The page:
Program Raspberry Pi Pico With Arduino IDE


Hi friends today in this article i’ll show you How to Program Raspberry Pi Pico With the Arduino IDE

Do you already know the Raspberry Pi Pico ? It was recently launched by the Raspberry Pi Foundation .

In addition to the Raspberry Pi Pico having the RP2040 microcontroller –  which has two ARM Cortex-M0+ cores with a clock rate of up to 133 MHz – 256 KB RAM memory and 2 MB Flash memory, it supports two programming languages:

Python and C / C ++. It is this nice little board shown in the image below and that today we are going to program using the Arduino IDE .

Raspberry pi pico projects

Raspberry pi pico

Before moving on to the tests, let’s take a look at the characteristics of the board.

The Raspberry Pi Pico

As we mentioned above, the Raspberry Pi Pico is a microcontrolled card that has the RP2040 as a brain , a microcontroller developed by the Raspberry Pi Foundation and that has two ARM Cortex-M0 + cores capable of running up to 133MHz clock .

It is no small feat.

  • This card has 256 KB of RAM and just for comparison, it is the same amount of memory present in an Arduino Mega card .
  • Pico also has 2 MB of flash memory and a built-in real-time clock (RTC), as well as a temperature sensor.

Raspberry Pi Pico micro USB connection

The micro-usb connector is for both power and programming. In terms of interfaces, we have the most common ones, such as I2C, SPI and serial / UART , which allows the connection of various types of displays, sensor, modules and other devices.

The GPIO pins 40 and comprises the signal level (logic level) is 3.3 V pins . Be aware of this when setting up your projects, okay?

List of  a few useful Rpi Pico links:

Using the Raspberry Pi Pico with Arduino IDE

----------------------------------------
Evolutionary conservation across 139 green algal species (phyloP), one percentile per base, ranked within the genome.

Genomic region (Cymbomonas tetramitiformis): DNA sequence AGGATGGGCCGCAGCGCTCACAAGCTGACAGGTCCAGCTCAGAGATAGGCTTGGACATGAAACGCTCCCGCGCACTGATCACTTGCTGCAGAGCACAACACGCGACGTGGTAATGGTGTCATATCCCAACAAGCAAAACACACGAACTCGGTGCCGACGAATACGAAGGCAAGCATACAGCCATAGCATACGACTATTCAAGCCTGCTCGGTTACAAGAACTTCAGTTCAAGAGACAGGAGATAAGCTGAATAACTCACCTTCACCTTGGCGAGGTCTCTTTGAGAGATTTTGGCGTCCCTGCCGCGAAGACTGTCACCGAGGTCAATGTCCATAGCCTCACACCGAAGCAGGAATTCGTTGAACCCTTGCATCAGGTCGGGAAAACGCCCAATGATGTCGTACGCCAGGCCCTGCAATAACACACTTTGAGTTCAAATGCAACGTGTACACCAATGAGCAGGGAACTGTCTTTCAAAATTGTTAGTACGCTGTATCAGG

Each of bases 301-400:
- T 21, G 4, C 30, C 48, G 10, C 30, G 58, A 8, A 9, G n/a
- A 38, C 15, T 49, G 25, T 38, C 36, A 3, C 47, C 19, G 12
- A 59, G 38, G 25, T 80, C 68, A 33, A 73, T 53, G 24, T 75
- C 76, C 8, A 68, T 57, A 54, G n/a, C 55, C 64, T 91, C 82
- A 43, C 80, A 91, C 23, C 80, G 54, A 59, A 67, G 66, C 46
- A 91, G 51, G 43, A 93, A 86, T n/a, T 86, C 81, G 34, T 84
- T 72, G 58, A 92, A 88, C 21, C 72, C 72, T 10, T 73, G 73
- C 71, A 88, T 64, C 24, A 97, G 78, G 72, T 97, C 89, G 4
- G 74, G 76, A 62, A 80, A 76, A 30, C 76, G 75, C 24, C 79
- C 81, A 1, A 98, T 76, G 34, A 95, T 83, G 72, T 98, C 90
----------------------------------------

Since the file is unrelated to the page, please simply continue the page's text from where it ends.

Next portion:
In terms of programming, the most “basic” is to use the Raspberry Pi Pico with MicroPython or CircuitPython , programming in … Python. You can also program in C / C ++ using the method of transferring UF2 files to the board, but that doesn’t seem very friendly.

For those who are already more than accustomed to the Arduino IDE, another option is to perform C ++ programming using the Arduino language, and we will show that now.

And what is the advantage? Use the thousands (millions?) Of examples and all the documentation generated by the Arduino community to program Raspberry pi Pico.

The first thing we have to do is download the Pico Setup Windows . (This is a fairly large download)

In this post we are using version 0.31 , and the download is 352 MB, which can be a bit time consuming to download depending on your connection.

  • Download the 64-bit (x64) or 32-bit (x86), depending on the version of Windows that is installed on your machine.
  1. Launch the installer. 

(Image credit: Tom’s Hardware)

2.  Ensure that all of the components are selected

Pico Setup for Windows

(Image credit: Tom’s Hardware)

When running the installer, select all available options, unless you already have any of the components installed

3. Installations

After that just select Next -> Install and the necessary files will be installed. There’s not much secret.

4. Download the Arduino IDE and install it to your laptop.

5. Open the Arduino application and navigate to File >> Preferences.

Now enter the Arduino IDE and in the File -> Preferences menu place the following URL in the Additional URLs for Board Managers field :

URL for board :-

Click Install to install all of the applications. This can take some time, and at times it may appear stuck, but be patient.

Your screen should look like this:

Click OK to exit and now go to the Tools -> board-> board Manager menu .

Type “pico” in the search box and then install the Raspberry Pi Pico / RP2040 board. This will trigger another large download, approximately 300MB in size.

look for Pico and select the Raspberry Pi Pico / RP2040 , then click on Install :

On the manager screen, look for Pico and select the Raspberry Pi Pico / RP2040 , then click on Install :

Programming with IDE

With the arduino IDE configured and the Raspberry Pi Pico card selected, load the program below into the IDE.

Now that our IDE is ready to program Pico, we can start by selecting the board.

  • Go to Tools >> Board >> Raspberry Pi Rp2040 Boards and select Raspberry Pi Pico.
  • Now connect the board to your computer using a USB. But make sure you hold down the “BOOTSEL” button while you connect. This will open the Pi as a storage device.
  • Next, go to File >> Examples >> Basics and select Blink. This will open a new window with Arduino’s default blink sketch.
  • Just press the upload button and wait for a few seconds



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